WASHINGTON (TND) — Credit card fraud is apparently so easy that even a pet fish can do it, according to one gaming channel on YouTube.
A series of random choices from a pet fish is said to have led to it using its owner's credit card to make online shop purchases by way of Nintendo's popular video game console, the Switch. The "crime" was caught on a live stream and later shared in its own video.
Japanese YouTuber "Mutekimaru Channel" explained their aquatic friend's heist was made possible through a set-up intended to test if the fish could beat, on its own, the newest Pokémon game installment: Pokémon Scarlet and Violet.
Instead, the fish opened up the Nintendo Switch's eShop and added funds to its account using its owner's credit card. The owner says they were not supervising the fish at the time, instead broadcasting it for a live-stream audience to watch.
Mutekimaru's setup includes a webcam that records the pet fish's movements. Behind the fish's aquarium is a grid of tiles that host several control options, including directional inputs and buttons for the Switch that allows choices to be made.
When the fish swims in front of a tile, the webcam records the selection and passes on that information to the game, allowing the playable character to move, make decisions and apparently even make unwanted purchases.
Using that setup, the fish has already beaten an older iteration of the game franchise called "Pokémon Sapphire." A video sharing the fish's accomplishment has attained over 450,000 views.
As the story goes, the little aquatic pet was making good progress in beating its new Pokémon game. It won several battles and made its way through the game for over 1,000 hours until the game crashed. Once Mutekimaru fixed the issue with the game, the fish's journey continued.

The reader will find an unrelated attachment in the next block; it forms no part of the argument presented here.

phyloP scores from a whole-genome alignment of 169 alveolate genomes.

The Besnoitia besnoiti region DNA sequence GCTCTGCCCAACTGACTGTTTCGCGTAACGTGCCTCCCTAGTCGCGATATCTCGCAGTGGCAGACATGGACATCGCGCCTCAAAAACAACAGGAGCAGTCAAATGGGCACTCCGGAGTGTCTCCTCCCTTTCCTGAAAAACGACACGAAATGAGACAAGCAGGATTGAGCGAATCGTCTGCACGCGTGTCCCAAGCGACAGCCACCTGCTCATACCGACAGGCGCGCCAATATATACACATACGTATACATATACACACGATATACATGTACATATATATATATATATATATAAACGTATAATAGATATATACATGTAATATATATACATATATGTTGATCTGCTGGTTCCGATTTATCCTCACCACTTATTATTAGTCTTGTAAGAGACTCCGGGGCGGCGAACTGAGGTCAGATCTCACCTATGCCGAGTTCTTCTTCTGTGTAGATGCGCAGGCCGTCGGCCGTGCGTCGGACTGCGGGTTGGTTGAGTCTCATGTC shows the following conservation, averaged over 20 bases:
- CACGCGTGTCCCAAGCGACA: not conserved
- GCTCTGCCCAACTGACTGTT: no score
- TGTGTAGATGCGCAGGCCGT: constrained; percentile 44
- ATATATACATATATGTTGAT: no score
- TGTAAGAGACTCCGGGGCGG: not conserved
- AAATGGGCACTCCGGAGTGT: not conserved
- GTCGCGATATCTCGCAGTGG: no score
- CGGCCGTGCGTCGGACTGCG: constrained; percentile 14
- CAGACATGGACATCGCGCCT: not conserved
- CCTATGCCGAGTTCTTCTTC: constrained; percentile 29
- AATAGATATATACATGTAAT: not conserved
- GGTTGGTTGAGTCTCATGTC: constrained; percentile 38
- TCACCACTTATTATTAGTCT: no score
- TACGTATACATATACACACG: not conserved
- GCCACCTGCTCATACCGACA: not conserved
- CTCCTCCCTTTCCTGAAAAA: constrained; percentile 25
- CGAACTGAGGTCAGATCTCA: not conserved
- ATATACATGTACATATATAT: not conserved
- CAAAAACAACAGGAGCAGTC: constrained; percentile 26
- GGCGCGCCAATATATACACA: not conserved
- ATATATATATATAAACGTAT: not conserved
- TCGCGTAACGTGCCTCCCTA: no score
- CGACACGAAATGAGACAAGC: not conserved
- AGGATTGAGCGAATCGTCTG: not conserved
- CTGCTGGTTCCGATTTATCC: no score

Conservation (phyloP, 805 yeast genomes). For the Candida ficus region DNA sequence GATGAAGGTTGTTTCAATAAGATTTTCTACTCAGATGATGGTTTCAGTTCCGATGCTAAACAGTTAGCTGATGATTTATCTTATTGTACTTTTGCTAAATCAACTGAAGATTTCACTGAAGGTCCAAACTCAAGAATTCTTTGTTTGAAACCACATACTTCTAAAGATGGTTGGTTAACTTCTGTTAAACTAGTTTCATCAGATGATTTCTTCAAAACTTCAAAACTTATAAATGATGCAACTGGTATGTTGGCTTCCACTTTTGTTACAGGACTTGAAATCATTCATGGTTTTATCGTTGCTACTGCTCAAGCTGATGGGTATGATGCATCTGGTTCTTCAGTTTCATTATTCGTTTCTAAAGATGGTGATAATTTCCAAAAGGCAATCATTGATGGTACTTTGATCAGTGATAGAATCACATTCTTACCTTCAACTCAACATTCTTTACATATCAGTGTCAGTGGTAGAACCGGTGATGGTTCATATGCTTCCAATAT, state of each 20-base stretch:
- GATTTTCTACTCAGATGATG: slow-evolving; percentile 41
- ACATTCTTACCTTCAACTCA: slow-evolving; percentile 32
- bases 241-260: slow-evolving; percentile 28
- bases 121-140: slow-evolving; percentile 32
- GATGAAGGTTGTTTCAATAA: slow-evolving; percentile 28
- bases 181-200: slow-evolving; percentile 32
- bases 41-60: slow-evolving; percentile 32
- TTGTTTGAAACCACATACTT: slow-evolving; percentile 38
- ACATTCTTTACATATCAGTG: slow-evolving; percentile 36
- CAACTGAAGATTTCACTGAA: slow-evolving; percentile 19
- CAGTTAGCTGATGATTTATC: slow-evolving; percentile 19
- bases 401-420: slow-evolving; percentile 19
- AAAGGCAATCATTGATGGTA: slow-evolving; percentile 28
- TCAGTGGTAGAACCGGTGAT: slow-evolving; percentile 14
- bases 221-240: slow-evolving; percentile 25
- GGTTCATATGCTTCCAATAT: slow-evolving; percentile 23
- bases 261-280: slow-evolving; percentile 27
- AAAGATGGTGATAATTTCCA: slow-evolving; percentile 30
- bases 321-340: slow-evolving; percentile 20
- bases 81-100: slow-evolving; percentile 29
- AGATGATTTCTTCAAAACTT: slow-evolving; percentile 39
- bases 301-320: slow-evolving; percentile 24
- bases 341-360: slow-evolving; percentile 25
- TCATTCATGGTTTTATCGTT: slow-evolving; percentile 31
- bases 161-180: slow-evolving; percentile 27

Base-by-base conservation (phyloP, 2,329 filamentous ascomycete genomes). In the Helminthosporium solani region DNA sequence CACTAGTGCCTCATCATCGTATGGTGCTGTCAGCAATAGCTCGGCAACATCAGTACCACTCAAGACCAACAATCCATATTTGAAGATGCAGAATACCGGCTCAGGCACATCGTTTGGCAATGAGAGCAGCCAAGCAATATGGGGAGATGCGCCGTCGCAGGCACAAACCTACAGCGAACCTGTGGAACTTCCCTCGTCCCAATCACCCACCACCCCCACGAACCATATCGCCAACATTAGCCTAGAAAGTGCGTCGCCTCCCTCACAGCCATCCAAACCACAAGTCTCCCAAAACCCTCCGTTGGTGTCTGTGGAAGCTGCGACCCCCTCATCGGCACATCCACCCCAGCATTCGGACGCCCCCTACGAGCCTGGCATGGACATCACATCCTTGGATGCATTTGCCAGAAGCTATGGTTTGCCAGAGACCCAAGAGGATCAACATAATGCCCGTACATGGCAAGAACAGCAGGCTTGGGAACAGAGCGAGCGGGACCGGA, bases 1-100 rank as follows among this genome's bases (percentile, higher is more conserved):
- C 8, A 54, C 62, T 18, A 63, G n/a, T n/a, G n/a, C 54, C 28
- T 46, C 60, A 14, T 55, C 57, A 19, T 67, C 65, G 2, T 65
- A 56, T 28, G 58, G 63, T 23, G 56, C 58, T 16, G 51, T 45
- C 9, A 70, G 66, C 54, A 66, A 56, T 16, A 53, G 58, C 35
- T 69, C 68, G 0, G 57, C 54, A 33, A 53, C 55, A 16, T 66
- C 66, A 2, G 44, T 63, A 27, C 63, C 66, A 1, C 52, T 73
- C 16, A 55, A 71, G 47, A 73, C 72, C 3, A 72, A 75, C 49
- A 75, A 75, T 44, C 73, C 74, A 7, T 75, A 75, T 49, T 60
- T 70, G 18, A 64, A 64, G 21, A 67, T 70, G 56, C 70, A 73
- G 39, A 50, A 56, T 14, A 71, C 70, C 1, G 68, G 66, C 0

Eventually, the fish's choice of inputs led to it accessing the game console's eShop, where players can purchase a slew of products from other games to in-game add-ons. Players can also add digital currency to their wallets by using credit cards and save that credit card information for future uses.
So it goes, the fish was able to use Mutekimaru's saved credit card information to purchase 500 yen's worth (about $4) of digital currency and add it to its wallet on the Switch console, but that wasn't the end of it.
The fish then downloaded an app that allows users to play older N64 Nintendo games, requested a setup confirmation email from Paypal, spent reward currency to buy a new player avatar, and even changed Mutekimaru's Nintendo account name from "Mutekimaru" to "ROWAWAWAWA."
These actions were all made possible by the webcam recording setup Mutekimaru created for the fish, and they were all broadcasted to a live audience.
After about seven hours of this, the fish selected the right inputs that powered off the Switch console, ending the unsupervised romp.
Upon discovering the damage done, Mutekimaru said they contacted Nintendo hoping for a refund, which the gaming company granted.
Mutekimaru said that they hope people share the story of their aquatic pet's escapades.
Subscribe to our channel if you like," Mutekimaru says at the end of the video. " I would be even happier if you would tell your friends and others about this incident and spread the word."
Other Youtube users commented on Mutekimaru's video, sharing praise and adoration for the fish.
I am so proud of the fish for reading the terms of service," said one comment.
Seeing fishies play a game made me smile, but laugh when they made purchases!" said another.
Sorry to hear about the fish going on a shopping spree. I hope it got good talking to about responsibility and money spending," yet another comment read.